October 06, 2006 // 10:00am — 12:00pm
Video of this event is now available. With Aline Machado, TV Camara; Jeffrey Cason, Middlebury College; Ted Goertzel, Rutgers University; Alexander Kazan, Bear Stearns
September 18, 2006 // 10:00am — 1:00pm
This event marks the official launching of the American Studies Project, an initiative by the Brazilian Embassy in Washington, with the support of the Brazil Institute of the Woodrow Wilson Center, aimed at strengthening and deepening the field of American Studies in Brazil.
September 15, 2006 // 12:30pm — 5:00pm
Video of this event is now available. On October 1, Brazilians head to the polls for their presidential election. Public surveys predict President Luiz Inácio "Lula" da Silva winning reelection by a large margin. This two-part seminar will evaluate Lula's term in office and analyze contemporary developments to explain what this means for Brazil, its relations with the United States, and how this fits into the rise of the "New Left" in Latin America.
July 24, 2006 // 12:00pm — 1:30pm
With Elizabeth Balbachevsky, Woodrow Wilson Center Public Policy Scholar and Associate Professor of Political Science, Universidade de São Paulo. Commentary by William K. Cummings, Professor of International Education, George Washington University
July 10, 2006 // 12:30pm — 2:00pm
Santiago Jaramillo, a lawyer with the Victims of the Armed Conflict Project in Medellín, Colombia, discusses the city government's efforts to respond to the needs and support the rights of the victims of the armed conflict.
July 07, 2006 // 9:00am — 11:00am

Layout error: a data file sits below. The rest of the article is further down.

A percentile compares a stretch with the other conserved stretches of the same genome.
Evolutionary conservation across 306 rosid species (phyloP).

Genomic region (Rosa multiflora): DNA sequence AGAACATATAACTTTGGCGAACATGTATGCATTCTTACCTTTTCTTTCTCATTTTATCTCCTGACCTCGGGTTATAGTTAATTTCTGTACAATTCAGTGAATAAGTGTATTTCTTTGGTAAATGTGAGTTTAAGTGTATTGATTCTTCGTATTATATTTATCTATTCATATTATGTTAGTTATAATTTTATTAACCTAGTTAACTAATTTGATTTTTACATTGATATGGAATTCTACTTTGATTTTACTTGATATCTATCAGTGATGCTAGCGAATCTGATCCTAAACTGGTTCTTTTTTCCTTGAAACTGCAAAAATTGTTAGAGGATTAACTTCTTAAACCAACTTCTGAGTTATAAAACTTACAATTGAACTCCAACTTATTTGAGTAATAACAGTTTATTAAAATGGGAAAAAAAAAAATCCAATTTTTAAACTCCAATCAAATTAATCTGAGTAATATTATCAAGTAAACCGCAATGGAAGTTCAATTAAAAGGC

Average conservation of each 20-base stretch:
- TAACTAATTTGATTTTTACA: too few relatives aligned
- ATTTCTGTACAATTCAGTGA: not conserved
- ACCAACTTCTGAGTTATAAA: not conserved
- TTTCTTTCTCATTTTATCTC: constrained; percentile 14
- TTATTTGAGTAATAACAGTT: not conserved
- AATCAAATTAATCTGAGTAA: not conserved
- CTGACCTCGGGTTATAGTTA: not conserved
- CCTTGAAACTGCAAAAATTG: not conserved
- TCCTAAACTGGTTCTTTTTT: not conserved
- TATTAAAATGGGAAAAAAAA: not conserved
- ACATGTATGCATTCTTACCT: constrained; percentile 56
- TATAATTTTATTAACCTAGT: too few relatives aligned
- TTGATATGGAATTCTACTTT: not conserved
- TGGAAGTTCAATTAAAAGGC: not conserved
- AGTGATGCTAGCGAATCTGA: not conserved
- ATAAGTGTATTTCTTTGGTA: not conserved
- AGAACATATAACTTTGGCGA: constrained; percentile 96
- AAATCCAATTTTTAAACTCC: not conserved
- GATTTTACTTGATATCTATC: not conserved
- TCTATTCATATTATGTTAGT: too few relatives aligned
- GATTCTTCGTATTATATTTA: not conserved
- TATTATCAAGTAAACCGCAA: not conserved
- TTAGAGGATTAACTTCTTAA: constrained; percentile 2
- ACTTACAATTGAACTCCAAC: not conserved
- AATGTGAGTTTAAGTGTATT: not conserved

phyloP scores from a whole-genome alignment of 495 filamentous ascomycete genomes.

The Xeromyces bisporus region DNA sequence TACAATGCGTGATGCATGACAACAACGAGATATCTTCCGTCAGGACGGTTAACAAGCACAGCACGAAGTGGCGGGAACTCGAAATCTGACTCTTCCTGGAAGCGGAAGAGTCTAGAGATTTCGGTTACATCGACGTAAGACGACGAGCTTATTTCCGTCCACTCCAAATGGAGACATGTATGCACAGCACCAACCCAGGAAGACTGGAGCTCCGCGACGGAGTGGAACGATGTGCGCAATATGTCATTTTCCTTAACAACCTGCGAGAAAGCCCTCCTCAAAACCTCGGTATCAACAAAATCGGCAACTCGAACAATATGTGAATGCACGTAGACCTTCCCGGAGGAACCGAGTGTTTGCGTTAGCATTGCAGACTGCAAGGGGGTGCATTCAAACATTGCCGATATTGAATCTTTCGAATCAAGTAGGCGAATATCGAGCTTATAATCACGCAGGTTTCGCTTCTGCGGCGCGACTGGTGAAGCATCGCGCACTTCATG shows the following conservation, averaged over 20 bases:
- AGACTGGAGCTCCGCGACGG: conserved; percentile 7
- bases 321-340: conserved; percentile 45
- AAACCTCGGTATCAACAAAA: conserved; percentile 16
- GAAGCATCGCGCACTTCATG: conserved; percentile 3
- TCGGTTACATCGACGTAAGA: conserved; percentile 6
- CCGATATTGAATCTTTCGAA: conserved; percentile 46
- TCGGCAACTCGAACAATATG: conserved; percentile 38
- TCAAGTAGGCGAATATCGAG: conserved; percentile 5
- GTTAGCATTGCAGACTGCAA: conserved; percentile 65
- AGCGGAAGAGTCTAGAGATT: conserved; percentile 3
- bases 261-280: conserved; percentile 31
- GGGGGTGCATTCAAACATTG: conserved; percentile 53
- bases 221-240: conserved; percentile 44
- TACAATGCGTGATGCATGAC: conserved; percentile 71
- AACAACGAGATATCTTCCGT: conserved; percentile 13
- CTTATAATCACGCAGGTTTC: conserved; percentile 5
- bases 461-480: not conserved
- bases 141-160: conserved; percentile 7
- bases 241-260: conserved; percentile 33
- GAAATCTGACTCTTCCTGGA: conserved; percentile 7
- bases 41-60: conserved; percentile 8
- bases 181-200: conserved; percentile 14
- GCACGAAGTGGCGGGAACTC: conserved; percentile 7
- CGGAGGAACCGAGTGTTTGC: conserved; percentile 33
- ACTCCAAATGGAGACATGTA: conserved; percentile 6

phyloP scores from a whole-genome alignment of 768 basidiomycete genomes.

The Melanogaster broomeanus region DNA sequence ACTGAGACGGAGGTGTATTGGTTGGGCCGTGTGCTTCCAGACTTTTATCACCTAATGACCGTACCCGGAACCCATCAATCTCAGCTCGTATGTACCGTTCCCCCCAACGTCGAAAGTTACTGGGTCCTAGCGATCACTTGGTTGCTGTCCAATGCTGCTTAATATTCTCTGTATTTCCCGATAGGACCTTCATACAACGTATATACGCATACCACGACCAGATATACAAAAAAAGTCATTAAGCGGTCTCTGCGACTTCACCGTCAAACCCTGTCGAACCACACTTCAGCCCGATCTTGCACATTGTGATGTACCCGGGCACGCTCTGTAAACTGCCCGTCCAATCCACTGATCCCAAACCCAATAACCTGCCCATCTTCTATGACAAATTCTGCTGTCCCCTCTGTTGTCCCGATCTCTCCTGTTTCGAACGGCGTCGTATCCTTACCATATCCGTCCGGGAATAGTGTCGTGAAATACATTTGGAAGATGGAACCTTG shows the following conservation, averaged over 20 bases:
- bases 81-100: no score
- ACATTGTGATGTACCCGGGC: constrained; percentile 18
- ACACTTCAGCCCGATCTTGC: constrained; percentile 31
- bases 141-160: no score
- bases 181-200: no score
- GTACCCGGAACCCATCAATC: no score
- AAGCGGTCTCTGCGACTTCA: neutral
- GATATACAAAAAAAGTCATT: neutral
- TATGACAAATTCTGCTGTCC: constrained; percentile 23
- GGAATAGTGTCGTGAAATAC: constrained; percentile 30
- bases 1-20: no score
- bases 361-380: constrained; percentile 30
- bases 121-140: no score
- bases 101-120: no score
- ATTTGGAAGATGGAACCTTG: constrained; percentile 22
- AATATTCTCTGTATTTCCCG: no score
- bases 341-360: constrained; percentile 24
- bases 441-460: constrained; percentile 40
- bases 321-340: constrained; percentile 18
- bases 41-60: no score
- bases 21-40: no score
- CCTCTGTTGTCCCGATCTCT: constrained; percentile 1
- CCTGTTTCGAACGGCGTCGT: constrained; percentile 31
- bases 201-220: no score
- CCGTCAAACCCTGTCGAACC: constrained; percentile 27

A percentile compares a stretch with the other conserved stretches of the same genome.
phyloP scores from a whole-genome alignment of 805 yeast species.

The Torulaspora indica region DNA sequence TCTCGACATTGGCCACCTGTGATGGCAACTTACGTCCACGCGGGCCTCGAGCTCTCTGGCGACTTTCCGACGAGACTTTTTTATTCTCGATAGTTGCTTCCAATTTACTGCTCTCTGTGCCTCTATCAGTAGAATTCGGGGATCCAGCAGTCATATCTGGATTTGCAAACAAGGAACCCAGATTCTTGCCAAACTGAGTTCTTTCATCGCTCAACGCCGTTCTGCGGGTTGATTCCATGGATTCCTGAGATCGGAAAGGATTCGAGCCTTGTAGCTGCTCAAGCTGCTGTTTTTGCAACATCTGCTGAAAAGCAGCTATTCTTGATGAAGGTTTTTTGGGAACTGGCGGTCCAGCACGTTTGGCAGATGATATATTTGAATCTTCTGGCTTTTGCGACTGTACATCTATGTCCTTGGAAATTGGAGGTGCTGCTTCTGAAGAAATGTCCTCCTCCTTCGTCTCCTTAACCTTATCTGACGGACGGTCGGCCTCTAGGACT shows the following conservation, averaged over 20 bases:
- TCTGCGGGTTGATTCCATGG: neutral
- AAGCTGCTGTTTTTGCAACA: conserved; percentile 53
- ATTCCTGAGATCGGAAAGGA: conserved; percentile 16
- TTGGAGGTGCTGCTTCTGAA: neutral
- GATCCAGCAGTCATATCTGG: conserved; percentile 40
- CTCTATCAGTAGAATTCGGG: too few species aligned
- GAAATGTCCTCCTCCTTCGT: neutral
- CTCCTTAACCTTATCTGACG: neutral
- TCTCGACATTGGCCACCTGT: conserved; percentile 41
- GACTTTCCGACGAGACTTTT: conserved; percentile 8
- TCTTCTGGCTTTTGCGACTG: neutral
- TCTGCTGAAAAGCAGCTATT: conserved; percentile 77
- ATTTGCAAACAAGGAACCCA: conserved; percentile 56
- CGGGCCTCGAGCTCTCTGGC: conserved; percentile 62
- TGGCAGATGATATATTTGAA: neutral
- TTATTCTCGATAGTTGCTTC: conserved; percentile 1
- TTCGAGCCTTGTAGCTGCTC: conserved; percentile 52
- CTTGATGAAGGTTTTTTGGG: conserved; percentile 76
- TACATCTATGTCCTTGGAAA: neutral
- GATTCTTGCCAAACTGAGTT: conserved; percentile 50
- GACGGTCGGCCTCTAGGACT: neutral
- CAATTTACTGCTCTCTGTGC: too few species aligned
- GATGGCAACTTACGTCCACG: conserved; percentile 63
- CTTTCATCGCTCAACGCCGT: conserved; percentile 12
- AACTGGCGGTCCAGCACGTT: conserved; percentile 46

Speakers included Roderic Ai Camp, Claremont McKenna College; Alberto Aziz Nassif, CIESAS-Mexico City; Yemile Mizrahi, Casals and Associates and Jonathan Fox, University of California, Santa Cruz & Woodrow Wilson Center.Andrew Selee, Director of the Mexico Institute, moderated.
June 09, 2006 // 8:30am — 11:00am
In this seminar hosted by the Washington Office on Latin America and the Mexico Institute, experts analyzed how Mexico's law enforcement and criminal justice systems contribute to crime and impunity, as well as provided recommendations for how Mexico's next president should address longstanding problems of police and prosecutorial corruption, abuse, and inefficiency in order to improve respect for human rights and the rule of law throughout the country.
Stabilization and Reconstruction Operations in Post-Conflict and Crisis Zones: The Challenges of Military and Civilian Cooperation
June 07, 2006 // 8:30am — 12:00pm
The Woodrow Wilson Center hosted a conference about the challenges of fostering effective cooperation between military and civilian actors in stabilization and reconstruction operations.
May 26, 2006 // 9:00am — 12:30pm
Speakers included Enrique Krauze, Letras Libres; Lorenzo Meyer, Colegio de Mexico; Jim Jones, Former Congressman and U.S. Ambassador to Mexico; Andres Rozental, Mexican Council on Foreign Relations and Javier Treviño, Vice President, Cemex
May 10, 2006 // 1:30pm — 3:00pm
With John D. French, Woodrow Wilson Center Fellow and Associate Professor of History, Duke UniversityComment by: Margaret Keck, The Johns Hopkins University; Sérgio Dávila, Folha de São Paulo